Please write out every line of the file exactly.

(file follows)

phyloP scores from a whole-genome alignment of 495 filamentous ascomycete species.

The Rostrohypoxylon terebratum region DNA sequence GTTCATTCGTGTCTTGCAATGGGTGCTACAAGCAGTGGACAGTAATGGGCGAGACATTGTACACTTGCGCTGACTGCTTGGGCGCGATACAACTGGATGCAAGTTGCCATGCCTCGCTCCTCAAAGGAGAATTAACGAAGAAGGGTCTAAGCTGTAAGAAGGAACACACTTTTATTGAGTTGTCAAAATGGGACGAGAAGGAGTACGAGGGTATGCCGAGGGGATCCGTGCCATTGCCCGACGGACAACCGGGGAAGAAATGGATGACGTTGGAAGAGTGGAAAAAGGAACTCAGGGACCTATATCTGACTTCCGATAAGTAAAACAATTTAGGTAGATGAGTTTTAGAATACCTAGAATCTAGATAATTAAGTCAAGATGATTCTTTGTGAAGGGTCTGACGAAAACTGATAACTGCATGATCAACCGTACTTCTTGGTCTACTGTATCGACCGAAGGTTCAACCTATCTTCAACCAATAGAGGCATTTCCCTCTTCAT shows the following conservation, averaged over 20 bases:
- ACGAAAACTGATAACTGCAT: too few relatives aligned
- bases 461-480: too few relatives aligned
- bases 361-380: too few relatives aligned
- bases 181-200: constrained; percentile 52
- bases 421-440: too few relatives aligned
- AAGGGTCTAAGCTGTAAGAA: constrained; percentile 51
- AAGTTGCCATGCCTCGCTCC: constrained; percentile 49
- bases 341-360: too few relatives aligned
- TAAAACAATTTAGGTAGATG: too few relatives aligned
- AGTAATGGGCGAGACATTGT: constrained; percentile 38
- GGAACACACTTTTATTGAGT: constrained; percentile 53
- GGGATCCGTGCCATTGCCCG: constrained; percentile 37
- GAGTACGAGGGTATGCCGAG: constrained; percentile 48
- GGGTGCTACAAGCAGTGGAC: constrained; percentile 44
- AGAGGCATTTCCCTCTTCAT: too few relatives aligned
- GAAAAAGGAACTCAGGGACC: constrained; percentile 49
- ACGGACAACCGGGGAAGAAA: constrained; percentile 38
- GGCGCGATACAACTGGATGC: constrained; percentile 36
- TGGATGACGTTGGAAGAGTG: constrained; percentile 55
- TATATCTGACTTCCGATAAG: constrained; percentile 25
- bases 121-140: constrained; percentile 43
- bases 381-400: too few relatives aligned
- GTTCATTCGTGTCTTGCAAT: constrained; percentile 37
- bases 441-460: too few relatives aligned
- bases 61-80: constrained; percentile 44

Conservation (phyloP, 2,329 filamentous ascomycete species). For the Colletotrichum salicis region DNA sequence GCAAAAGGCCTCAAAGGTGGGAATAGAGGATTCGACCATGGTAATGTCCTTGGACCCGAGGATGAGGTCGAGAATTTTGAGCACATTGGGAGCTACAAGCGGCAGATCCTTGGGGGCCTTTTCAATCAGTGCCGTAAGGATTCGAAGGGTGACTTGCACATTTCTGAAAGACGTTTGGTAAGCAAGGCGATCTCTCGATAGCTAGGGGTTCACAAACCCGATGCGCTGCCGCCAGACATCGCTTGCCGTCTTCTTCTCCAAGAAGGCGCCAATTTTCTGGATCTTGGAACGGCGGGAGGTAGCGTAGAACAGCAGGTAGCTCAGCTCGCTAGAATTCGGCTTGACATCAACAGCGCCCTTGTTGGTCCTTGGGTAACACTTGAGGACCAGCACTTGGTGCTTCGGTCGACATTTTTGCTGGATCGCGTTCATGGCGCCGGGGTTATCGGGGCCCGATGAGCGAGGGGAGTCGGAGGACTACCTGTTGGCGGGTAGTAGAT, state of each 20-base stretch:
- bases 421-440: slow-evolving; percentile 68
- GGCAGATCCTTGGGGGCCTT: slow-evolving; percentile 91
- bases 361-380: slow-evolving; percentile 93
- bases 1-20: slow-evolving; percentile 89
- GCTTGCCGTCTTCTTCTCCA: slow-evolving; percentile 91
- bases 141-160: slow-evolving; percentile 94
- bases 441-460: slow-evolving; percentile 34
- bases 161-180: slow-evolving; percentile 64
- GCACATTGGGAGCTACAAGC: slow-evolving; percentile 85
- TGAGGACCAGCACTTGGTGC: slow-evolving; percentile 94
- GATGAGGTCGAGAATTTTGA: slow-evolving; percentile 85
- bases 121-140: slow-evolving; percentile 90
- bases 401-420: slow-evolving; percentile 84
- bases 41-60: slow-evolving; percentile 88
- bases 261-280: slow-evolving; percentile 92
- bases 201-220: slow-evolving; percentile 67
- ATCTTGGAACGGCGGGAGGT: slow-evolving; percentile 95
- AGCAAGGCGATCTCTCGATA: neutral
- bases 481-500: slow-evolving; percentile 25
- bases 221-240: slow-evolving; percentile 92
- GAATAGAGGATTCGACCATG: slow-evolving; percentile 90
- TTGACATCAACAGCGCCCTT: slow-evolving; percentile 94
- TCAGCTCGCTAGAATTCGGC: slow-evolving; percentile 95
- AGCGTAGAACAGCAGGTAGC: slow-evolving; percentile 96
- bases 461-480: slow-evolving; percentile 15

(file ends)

phyloP scores from a whole-genome alignment of 495 filamentous ascomycete species.

The Rostrohypoxylon terebratum region DNA sequence GTTCATTCGTGTCTTGCAATGGGTGCTACAAGCAGTGGACAGTAATGGGCGAGACATTGTACACTTGCGCTGACTGCTTGGGCGCGATACAACTGGATGCAAGTTGCCATGCCTCGCTCCTCAAAGGAGAATTAACGAAGAAGGGTCTAAGCTGTAAGAAGGAACACACTTTTATTGAGTTGTCAAAATGGGACGAGAAGGAGTACGAGGGTATGCCGAGGGGATCCGTGCCATTGCCCGACGGACAACCGGGGAAGAAATGGATGACGTTGGAAGAGTGGAAAAAGGAACTCAGGGACCTATATCTGACTTCCGATAAGTAAAACAATTTAGGTAGATGAGTTTTAGAATACCTAGAATCTAGATAATTAAGTCAAGATGATTCTTTGTGAAGGGTCTGACGAAAACTGATAACTGCATGATCAACCGTACTTCTTGGTCTACTGTATCGACCGAAGGTTCAACCTATCTTCAACCAATAGAGGCATTTCCCTCTTCAT shows the following conservation, averaged over 20 bases:
- ACGAAAACTGATAACTGCAT: too few relatives aligned
- bases 461-480: too few relatives aligned
- bases 361-380: too few relatives aligned
- bases 181-200: constrained; percentile 52
- bases 421-440: too few relatives aligned
- AAGGGTCTAAGCTGTAAGAA: constrained; percentile 51
- AAGTTGCCATGCCTCGCTCC: constrained; percentile 49
- bases 341-360: too few relatives aligned
- TAAAACAATTTAGGTAGATG: too few relatives aligned
- AGTAATGGGCGAGACATTGT: constrained; percentile 38
- GGAACACACTTTTATTGAGT: constrained; percentile 53
- GGGATCCGTGCCATTGCCCG: constrained; percentile 37
- GAGTACGAGGGTATGCCGAG: constrained; percentile 48
- GGGTGCTACAAGCAGTGGAC: constrained; percentile 44
- AGAGGCATTTCCCTCTTCAT: too few relatives aligned
- GAAAAAGGAACTCAGGGACC: constrained; percentile 49
- ACGGACAACCGGGGAAGAAA: constrained; percentile 38
- GGCGCGATACAACTGGATGC: constrained; percentile 36
- TGGATGACGTTGGAAGAGTG: constrained; percentile 55
- TATATCTGACTTCCGATAAG: constrained; percentile 25
- bases 121-140: constrained; percentile 43
- bases 381-400: too few relatives aligned
- GTTCATTCGTGTCTTGCAAT: constrained; percentile 37
- bases 441-460: too few relatives aligned
- bases 61-80: constrained; percentile 44

Conservation (phyloP, 2,329 filamentous ascomycete species). For the Colletotrichum salicis region DNA sequence GCAAAAGGCCTCAAAGGTGGGAATAGAGGATTCGACCATGGTAATGTCCTTGGACCCGAGGATGAGGTCGAGAATTTTGAGCACATTGGGAGCTACAAGCGGCAGATCCTTGGGGGCCTTTTCAATCAGTGCCGTAAGGATTCGAAGGGTGACTTGCACATTTCTGAAAGACGTTTGGTAAGCAAGGCGATCTCTCGATAGCTAGGGGTTCACAAACCCGATGCGCTGCCGCCAGACATCGCTTGCCGTCTTCTTCTCCAAGAAGGCGCCAATTTTCTGGATCTTGGAACGGCGGGAGGTAGCGTAGAACAGCAGGTAGCTCAGCTCGCTAGAATTCGGCTTGACATCAACAGCGCCCTTGTTGGTCCTTGGGTAACACTTGAGGACCAGCACTTGGTGCTTCGGTCGACATTTTTGCTGGATCGCGTTCATGGCGCCGGGGTTATCGGGGCCCGATGAGCGAGGGGAGTCGGAGGACTACCTGTTGGCGGGTAGTAGAT, state of each 20-base stretch:
- bases 421-440: slow-evolving; percentile 68
- GGCAGATCCTTGGGGGCCTT: slow-evolving; percentile 91
- bases 361-380: slow-evolving; percentile 93
- bases 1-20: slow-evolving; percentile 89
- GCTTGCCGTCTTCTTCTCCA: slow-evolving; percentile 91
- bases 141-160: slow-evolving; percentile 94
- bases 441-460: slow-evolving; percentile 34
- bases 161-180: slow-evolving; percentile 64
- GCACATTGGGAGCTACAAGC: slow-evolving; percentile 85
- TGAGGACCAGCACTTGGTGC: slow-evolving; percentile 94
- GATGAGGTCGAGAATTTTGA: slow-evolving; percentile 85
- bases 121-140: slow-evolving; percentile 90
- bases 401-420: slow-evolving; percentile 84
- bases 41-60: slow-evolving; percentile 88
- bases 261-280: slow-evolving; percentile 92
- bases 201-220: slow-evolving; percentile 67
- ATCTTGGAACGGCGGGAGGT: slow-evolving; percentile 95
- AGCAAGGCGATCTCTCGATA: neutral
- bases 481-500: slow-evolving; percentile 25
- bases 221-240: slow-evolving; percentile 92
- GAATAGAGGATTCGACCATG: slow-evolving; percentile 90
- TTGACATCAACAGCGCCCTT: slow-evolving; percentile 94
- TCAGCTCGCTAGAATTCGGC: slow-evolving; percentile 95
- AGCGTAGAACAGCAGGTAGC: slow-evolving; percentile 96
- bases 461-480: slow-evolving; percentile 15